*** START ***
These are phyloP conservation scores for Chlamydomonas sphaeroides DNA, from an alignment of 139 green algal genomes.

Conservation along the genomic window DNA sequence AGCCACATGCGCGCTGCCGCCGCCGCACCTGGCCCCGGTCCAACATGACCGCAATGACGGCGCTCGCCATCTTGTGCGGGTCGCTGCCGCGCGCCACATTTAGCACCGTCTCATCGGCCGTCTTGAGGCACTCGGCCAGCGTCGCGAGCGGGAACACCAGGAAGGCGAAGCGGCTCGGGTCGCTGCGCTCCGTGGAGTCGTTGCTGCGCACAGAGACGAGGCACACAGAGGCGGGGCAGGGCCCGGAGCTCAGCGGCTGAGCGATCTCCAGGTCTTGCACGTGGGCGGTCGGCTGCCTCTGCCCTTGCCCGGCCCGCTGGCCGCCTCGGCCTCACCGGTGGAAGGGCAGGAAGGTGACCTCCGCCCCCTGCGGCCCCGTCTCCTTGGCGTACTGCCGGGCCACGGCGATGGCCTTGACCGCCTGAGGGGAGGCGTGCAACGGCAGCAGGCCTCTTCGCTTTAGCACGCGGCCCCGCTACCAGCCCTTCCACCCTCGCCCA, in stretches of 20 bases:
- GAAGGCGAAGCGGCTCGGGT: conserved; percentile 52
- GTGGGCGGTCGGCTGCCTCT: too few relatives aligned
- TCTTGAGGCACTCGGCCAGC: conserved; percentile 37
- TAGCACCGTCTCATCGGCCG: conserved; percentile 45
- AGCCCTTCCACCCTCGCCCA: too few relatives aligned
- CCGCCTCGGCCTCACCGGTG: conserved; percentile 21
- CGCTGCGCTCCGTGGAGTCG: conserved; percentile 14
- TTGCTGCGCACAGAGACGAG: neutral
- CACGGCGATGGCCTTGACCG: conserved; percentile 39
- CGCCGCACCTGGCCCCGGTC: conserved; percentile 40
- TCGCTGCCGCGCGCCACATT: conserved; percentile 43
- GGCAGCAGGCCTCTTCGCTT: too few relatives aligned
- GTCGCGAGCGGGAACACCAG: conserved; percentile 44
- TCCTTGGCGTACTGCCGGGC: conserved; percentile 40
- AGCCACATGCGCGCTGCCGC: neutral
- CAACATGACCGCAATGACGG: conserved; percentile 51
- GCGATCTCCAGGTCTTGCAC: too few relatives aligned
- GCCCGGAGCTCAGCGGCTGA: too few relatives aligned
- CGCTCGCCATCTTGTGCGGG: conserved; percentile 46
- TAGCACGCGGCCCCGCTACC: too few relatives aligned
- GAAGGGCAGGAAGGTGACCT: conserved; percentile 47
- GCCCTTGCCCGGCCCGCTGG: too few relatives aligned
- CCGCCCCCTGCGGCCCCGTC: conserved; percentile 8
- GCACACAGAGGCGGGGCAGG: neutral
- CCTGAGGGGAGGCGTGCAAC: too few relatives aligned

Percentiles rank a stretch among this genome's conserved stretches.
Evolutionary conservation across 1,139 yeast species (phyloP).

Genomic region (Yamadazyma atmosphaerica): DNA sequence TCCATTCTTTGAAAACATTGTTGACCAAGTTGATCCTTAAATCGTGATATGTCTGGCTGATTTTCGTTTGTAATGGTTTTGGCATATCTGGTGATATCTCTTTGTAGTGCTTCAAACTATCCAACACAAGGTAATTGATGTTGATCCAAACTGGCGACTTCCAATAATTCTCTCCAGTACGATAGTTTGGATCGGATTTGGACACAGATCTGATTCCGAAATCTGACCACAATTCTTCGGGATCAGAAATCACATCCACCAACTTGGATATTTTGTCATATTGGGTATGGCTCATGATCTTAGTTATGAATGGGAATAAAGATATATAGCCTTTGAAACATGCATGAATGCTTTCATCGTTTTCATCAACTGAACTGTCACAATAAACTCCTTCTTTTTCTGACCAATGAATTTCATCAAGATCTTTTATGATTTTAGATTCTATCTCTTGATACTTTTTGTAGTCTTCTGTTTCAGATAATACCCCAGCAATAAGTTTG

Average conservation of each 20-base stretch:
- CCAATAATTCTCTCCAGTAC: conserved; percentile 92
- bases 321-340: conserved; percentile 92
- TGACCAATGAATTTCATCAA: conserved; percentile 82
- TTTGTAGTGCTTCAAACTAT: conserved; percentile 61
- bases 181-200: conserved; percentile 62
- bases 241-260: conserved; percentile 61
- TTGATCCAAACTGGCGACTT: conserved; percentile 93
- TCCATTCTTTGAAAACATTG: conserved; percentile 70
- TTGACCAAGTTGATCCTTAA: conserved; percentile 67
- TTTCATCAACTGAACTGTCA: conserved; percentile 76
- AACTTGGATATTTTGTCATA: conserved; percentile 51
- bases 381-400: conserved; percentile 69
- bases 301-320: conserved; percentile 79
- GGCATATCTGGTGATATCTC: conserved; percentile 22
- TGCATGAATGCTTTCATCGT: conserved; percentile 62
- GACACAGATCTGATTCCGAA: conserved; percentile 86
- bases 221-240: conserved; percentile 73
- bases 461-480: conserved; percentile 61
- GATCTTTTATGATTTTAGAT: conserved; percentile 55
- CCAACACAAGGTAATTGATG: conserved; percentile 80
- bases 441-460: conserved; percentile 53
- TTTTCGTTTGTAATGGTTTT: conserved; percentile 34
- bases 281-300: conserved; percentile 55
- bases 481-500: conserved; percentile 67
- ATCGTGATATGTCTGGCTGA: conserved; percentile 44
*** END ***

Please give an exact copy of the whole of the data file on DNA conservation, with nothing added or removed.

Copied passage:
These are phyloP conservation scores for Chlamydomonas sphaeroides DNA, from an alignment of 139 green algal genomes.

Conservation along the genomic window DNA sequence AGCCACATGCGCGCTGCCGCCGCCGCACCTGGCCCCGGTCCAACATGACCGCAATGACGGCGCTCGCCATCTTGTGCGGGTCGCTGCCGCGCGCCACATTTAGCACCGTCTCATCGGCCGTCTTGAGGCACTCGGCCAGCGTCGCGAGCGGGAACACCAGGAAGGCGAAGCGGCTCGGGTCGCTGCGCTCCGTGGAGTCGTTGCTGCGCACAGAGACGAGGCACACAGAGGCGGGGCAGGGCCCGGAGCTCAGCGGCTGAGCGATCTCCAGGTCTTGCACGTGGGCGGTCGGCTGCCTCTGCCCTTGCCCGGCCCGCTGGCCGCCTCGGCCTCACCGGTGGAAGGGCAGGAAGGTGACCTCCGCCCCCTGCGGCCCCGTCTCCTTGGCGTACTGCCGGGCCACGGCGATGGCCTTGACCGCCTGAGGGGAGGCGTGCAACGGCAGCAGGCCTCTTCGCTTTAGCACGCGGCCCCGCTACCAGCCCTTCCACCCTCGCCCA, in stretches of 20 bases:
- GAAGGCGAAGCGGCTCGGGT: conserved; percentile 52
- GTGGGCGGTCGGCTGCCTCT: too few relatives aligned
- TCTTGAGGCACTCGGCCAGC: conserved; percentile 37
- TAGCACCGTCTCATCGGCCG: conserved; percentile 45
- AGCCCTTCCACCCTCGCCCA: too few relatives aligned
- CCGCCTCGGCCTCACCGGTG: conserved; percentile 21
- CGCTGCGCTCCGTGGAGTCG: conserved; percentile 14
- TTGCTGCGCACAGAGACGAG: neutral
- CACGGCGATGGCCTTGACCG: conserved; percentile 39
- CGCCGCACCTGGCCCCGGTC: conserved; percentile 40
- TCGCTGCCGCGCGCCACATT: conserved; percentile 43
- GGCAGCAGGCCTCTTCGCTT: too few relatives aligned
- GTCGCGAGCGGGAACACCAG: conserved; percentile 44
- TCCTTGGCGTACTGCCGGGC: conserved; percentile 40
- AGCCACATGCGCGCTGCCGC: neutral
- CAACATGACCGCAATGACGG: conserved; percentile 51
- GCGATCTCCAGGTCTTGCAC: too few relatives aligned
- GCCCGGAGCTCAGCGGCTGA: too few relatives aligned
- CGCTCGCCATCTTGTGCGGG: conserved; percentile 46
- TAGCACGCGGCCCCGCTACC: too few relatives aligned
- GAAGGGCAGGAAGGTGACCT: conserved; percentile 47
- GCCCTTGCCCGGCCCGCTGG: too few relatives aligned
- CCGCCCCCTGCGGCCCCGTC: conserved; percentile 8
- GCACACAGAGGCGGGGCAGG: neutral
- CCTGAGGGGAGGCGTGCAAC: too few relatives aligned

Percentiles rank a stretch among this genome's conserved stretches.
Evolutionary conservation across 1,139 yeast species (phyloP).

Genomic region (Yamadazyma atmosphaerica): DNA sequence TCCATTCTTTGAAAACATTGTTGACCAAGTTGATCCTTAAATCGTGATATGTCTGGCTGATTTTCGTTTGTAATGGTTTTGGCATATCTGGTGATATCTCTTTGTAGTGCTTCAAACTATCCAACACAAGGTAATTGATGTTGATCCAAACTGGCGACTTCCAATAATTCTCTCCAGTACGATAGTTTGGATCGGATTTGGACACAGATCTGATTCCGAAATCTGACCACAATTCTTCGGGATCAGAAATCACATCCACCAACTTGGATATTTTGTCATATTGGGTATGGCTCATGATCTTAGTTATGAATGGGAATAAAGATATATAGCCTTTGAAACATGCATGAATGCTTTCATCGTTTTCATCAACTGAACTGTCACAATAAACTCCTTCTTTTTCTGACCAATGAATTTCATCAAGATCTTTTATGATTTTAGATTCTATCTCTTGATACTTTTTGTAGTCTTCTGTTTCAGATAATACCCCAGCAATAAGTTTG

Average conservation of each 20-base stretch:
- CCAATAATTCTCTCCAGTAC: conserved; percentile 92
- bases 321-340: conserved; percentile 92
- TGACCAATGAATTTCATCAA: conserved; percentile 82
- TTTGTAGTGCTTCAAACTAT: conserved; percentile 61
- bases 181-200: conserved; percentile 62
- bases 241-260: conserved; percentile 61
- TTGATCCAAACTGGCGACTT: conserved; percentile 93
- TCCATTCTTTGAAAACATTG: conserved; percentile 70
- TTGACCAAGTTGATCCTTAA: conserved; percentile 67
- TTTCATCAACTGAACTGTCA: conserved; percentile 76
- AACTTGGATATTTTGTCATA: conserved; percentile 51
- bases 381-400: conserved; percentile 69
- bases 301-320: conserved; percentile 79
- GGCATATCTGGTGATATCTC: conserved; percentile 22
- TGCATGAATGCTTTCATCGT: conserved; percentile 62
- GACACAGATCTGATTCCGAA: conserved; percentile 86
- bases 221-240: conserved; percentile 73
- bases 461-480: conserved; percentile 61
- GATCTTTTATGATTTTAGAT: conserved; percentile 55
- CCAACACAAGGTAATTGATG: conserved; percentile 80
- bases 441-460: conserved; percentile 53
- TTTTCGTTTGTAATGGTTTT: conserved; percentile 34
- bases 281-300: conserved; percentile 55
- bases 481-500: conserved; percentile 67
- ATCGTGATATGTCTGGCTGA: conserved; percentile 44